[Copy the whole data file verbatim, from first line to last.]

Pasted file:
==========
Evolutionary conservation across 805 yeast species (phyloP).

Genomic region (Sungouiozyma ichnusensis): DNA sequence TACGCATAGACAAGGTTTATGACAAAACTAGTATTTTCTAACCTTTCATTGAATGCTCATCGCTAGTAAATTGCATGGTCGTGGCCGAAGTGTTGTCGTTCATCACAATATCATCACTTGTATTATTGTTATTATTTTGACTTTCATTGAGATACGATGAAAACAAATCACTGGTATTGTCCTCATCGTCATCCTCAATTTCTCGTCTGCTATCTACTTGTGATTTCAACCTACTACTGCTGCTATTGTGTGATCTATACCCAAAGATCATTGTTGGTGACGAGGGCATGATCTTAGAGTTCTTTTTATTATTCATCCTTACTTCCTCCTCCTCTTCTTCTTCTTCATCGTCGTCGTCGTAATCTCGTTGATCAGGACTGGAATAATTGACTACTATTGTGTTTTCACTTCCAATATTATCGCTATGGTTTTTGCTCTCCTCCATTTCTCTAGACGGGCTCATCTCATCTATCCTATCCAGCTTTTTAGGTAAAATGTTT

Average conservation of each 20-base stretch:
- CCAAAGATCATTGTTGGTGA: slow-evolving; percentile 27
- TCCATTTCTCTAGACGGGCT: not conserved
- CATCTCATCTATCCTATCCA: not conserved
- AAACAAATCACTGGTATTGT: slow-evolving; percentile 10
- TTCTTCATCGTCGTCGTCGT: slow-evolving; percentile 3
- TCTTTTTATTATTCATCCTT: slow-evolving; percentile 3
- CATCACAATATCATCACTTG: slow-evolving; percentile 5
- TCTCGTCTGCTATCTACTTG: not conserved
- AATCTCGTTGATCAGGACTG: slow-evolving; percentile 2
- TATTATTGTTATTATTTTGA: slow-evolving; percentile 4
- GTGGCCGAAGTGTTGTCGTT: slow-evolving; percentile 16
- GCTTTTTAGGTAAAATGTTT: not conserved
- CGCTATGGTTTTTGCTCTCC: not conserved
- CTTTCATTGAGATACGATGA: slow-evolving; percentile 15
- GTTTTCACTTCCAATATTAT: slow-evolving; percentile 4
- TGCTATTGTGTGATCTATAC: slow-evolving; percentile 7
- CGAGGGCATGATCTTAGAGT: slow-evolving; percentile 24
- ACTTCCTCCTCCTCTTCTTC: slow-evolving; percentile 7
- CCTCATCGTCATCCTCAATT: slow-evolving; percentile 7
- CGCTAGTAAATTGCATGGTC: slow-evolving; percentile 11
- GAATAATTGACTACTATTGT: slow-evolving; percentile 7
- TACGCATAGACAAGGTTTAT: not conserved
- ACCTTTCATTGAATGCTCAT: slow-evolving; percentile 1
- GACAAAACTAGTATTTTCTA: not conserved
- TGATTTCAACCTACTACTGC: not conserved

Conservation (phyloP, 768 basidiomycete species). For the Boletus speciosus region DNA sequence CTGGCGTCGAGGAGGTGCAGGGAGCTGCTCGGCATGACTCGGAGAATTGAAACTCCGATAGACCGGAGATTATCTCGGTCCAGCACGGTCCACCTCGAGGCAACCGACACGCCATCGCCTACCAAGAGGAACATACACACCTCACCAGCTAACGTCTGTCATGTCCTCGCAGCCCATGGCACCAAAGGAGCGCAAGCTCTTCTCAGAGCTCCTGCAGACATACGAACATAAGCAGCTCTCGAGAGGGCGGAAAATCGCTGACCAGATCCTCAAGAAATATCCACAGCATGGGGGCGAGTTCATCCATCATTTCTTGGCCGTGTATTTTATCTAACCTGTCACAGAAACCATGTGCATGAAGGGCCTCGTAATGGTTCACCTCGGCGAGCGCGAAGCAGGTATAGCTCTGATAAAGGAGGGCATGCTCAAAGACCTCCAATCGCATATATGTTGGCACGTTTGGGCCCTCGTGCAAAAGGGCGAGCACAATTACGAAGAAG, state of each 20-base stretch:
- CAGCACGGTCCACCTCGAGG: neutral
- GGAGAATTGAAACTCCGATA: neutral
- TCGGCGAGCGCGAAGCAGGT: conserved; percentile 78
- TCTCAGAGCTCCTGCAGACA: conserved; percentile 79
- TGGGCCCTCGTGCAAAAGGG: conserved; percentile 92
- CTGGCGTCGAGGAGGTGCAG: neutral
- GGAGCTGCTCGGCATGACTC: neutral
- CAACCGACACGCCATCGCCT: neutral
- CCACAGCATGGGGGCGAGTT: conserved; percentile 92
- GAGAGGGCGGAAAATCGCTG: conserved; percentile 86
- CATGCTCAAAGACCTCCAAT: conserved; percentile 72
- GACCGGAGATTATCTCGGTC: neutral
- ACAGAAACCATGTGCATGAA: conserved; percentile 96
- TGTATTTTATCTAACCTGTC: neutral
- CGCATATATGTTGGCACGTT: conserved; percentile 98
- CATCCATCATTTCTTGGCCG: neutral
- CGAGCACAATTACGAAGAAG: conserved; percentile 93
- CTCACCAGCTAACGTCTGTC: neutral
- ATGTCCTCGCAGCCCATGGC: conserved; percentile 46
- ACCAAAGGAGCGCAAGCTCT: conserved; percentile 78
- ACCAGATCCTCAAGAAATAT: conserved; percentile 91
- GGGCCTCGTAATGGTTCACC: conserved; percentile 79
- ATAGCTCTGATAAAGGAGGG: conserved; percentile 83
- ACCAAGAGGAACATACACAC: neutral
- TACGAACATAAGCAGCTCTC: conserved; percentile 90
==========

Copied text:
Evolutionary conservation across 805 yeast species (phyloP).

Genomic region (Sungouiozyma ichnusensis): DNA sequence TACGCATAGACAAGGTTTATGACAAAACTAGTATTTTCTAACCTTTCATTGAATGCTCATCGCTAGTAAATTGCATGGTCGTGGCCGAAGTGTTGTCGTTCATCACAATATCATCACTTGTATTATTGTTATTATTTTGACTTTCATTGAGATACGATGAAAACAAATCACTGGTATTGTCCTCATCGTCATCCTCAATTTCTCGTCTGCTATCTACTTGTGATTTCAACCTACTACTGCTGCTATTGTGTGATCTATACCCAAAGATCATTGTTGGTGACGAGGGCATGATCTTAGAGTTCTTTTTATTATTCATCCTTACTTCCTCCTCCTCTTCTTCTTCTTCATCGTCGTCGTCGTAATCTCGTTGATCAGGACTGGAATAATTGACTACTATTGTGTTTTCACTTCCAATATTATCGCTATGGTTTTTGCTCTCCTCCATTTCTCTAGACGGGCTCATCTCATCTATCCTATCCAGCTTTTTAGGTAAAATGTTT

Average conservation of each 20-base stretch:
- CCAAAGATCATTGTTGGTGA: slow-evolving; percentile 27
- TCCATTTCTCTAGACGGGCT: not conserved
- CATCTCATCTATCCTATCCA: not conserved
- AAACAAATCACTGGTATTGT: slow-evolving; percentile 10
- TTCTTCATCGTCGTCGTCGT: slow-evolving; percentile 3
- TCTTTTTATTATTCATCCTT: slow-evolving; percentile 3
- CATCACAATATCATCACTTG: slow-evolving; percentile 5
- TCTCGTCTGCTATCTACTTG: not conserved
- AATCTCGTTGATCAGGACTG: slow-evolving; percentile 2
- TATTATTGTTATTATTTTGA: slow-evolving; percentile 4
- GTGGCCGAAGTGTTGTCGTT: slow-evolving; percentile 16
- GCTTTTTAGGTAAAATGTTT: not conserved
- CGCTATGGTTTTTGCTCTCC: not conserved
- CTTTCATTGAGATACGATGA: slow-evolving; percentile 15
- GTTTTCACTTCCAATATTAT: slow-evolving; percentile 4
- TGCTATTGTGTGATCTATAC: slow-evolving; percentile 7
- CGAGGGCATGATCTTAGAGT: slow-evolving; percentile 24
- ACTTCCTCCTCCTCTTCTTC: slow-evolving; percentile 7
- CCTCATCGTCATCCTCAATT: slow-evolving; percentile 7
- CGCTAGTAAATTGCATGGTC: slow-evolving; percentile 11
- GAATAATTGACTACTATTGT: slow-evolving; percentile 7
- TACGCATAGACAAGGTTTAT: not conserved
- ACCTTTCATTGAATGCTCAT: slow-evolving; percentile 1
- GACAAAACTAGTATTTTCTA: not conserved
- TGATTTCAACCTACTACTGC: not conserved

Conservation (phyloP, 768 basidiomycete species). For the Boletus speciosus region DNA sequence CTGGCGTCGAGGAGGTGCAGGGAGCTGCTCGGCATGACTCGGAGAATTGAAACTCCGATAGACCGGAGATTATCTCGGTCCAGCACGGTCCACCTCGAGGCAACCGACACGCCATCGCCTACCAAGAGGAACATACACACCTCACCAGCTAACGTCTGTCATGTCCTCGCAGCCCATGGCACCAAAGGAGCGCAAGCTCTTCTCAGAGCTCCTGCAGACATACGAACATAAGCAGCTCTCGAGAGGGCGGAAAATCGCTGACCAGATCCTCAAGAAATATCCACAGCATGGGGGCGAGTTCATCCATCATTTCTTGGCCGTGTATTTTATCTAACCTGTCACAGAAACCATGTGCATGAAGGGCCTCGTAATGGTTCACCTCGGCGAGCGCGAAGCAGGTATAGCTCTGATAAAGGAGGGCATGCTCAAAGACCTCCAATCGCATATATGTTGGCACGTTTGGGCCCTCGTGCAAAAGGGCGAGCACAATTACGAAGAAG, state of each 20-base stretch:
- CAGCACGGTCCACCTCGAGG: neutral
- GGAGAATTGAAACTCCGATA: neutral
- TCGGCGAGCGCGAAGCAGGT: conserved; percentile 78
- TCTCAGAGCTCCTGCAGACA: conserved; percentile 79
- TGGGCCCTCGTGCAAAAGGG: conserved; percentile 92
- CTGGCGTCGAGGAGGTGCAG: neutral
- GGAGCTGCTCGGCATGACTC: neutral
- CAACCGACACGCCATCGCCT: neutral
- CCACAGCATGGGGGCGAGTT: conserved; percentile 92
- GAGAGGGCGGAAAATCGCTG: conserved; percentile 86
- CATGCTCAAAGACCTCCAAT: conserved; percentile 72
- GACCGGAGATTATCTCGGTC: neutral
- ACAGAAACCATGTGCATGAA: conserved; percentile 96
- TGTATTTTATCTAACCTGTC: neutral
- CGCATATATGTTGGCACGTT: conserved; percentile 98
- CATCCATCATTTCTTGGCCG: neutral
- CGAGCACAATTACGAAGAAG: conserved; percentile 93
- CTCACCAGCTAACGTCTGTC: neutral
- ATGTCCTCGCAGCCCATGGC: conserved; percentile 46
- ACCAAAGGAGCGCAAGCTCT: conserved; percentile 78
- ACCAGATCCTCAAGAAATAT: conserved; percentile 91
- GGGCCTCGTAATGGTTCACC: conserved; percentile 79
- ATAGCTCTGATAAAGGAGGG: conserved; percentile 83
- ACCAAGAGGAACATACACAC: neutral
- TACGAACATAAGCAGCTCTC: conserved; percentile 90